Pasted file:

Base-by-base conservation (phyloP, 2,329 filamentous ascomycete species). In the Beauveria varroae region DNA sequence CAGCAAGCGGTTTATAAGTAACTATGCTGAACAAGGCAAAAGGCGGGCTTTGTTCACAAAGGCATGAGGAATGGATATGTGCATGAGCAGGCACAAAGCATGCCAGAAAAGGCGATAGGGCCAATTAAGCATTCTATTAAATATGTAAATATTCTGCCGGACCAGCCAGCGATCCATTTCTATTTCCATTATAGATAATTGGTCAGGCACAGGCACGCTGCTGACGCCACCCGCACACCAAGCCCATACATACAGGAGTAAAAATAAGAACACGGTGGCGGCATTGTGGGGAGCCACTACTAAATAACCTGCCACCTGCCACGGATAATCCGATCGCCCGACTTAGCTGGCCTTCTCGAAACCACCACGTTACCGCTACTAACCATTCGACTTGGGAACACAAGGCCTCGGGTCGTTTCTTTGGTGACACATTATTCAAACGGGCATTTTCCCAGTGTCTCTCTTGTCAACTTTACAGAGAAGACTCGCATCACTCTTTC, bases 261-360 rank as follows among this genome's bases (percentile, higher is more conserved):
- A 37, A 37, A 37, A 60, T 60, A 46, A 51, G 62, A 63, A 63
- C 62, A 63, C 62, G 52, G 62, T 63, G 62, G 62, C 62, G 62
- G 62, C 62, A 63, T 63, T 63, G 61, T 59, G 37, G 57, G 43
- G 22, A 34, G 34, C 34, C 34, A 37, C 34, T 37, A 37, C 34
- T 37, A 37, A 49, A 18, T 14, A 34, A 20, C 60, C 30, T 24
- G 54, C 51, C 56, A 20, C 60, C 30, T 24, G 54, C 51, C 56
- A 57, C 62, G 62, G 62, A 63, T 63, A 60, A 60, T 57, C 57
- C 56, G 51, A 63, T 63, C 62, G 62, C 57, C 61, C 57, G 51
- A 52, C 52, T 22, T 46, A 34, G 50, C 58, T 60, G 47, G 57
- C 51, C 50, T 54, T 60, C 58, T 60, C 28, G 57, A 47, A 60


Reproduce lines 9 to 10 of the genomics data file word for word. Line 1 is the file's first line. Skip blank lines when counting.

- C 56, G 51, A 63, T 63, C 62, G 62, C 57, C 61, C 57, G 51
- A 52, C 52, T 22, T 46, A 34, G 50, C 58, T 60, G 47, G 57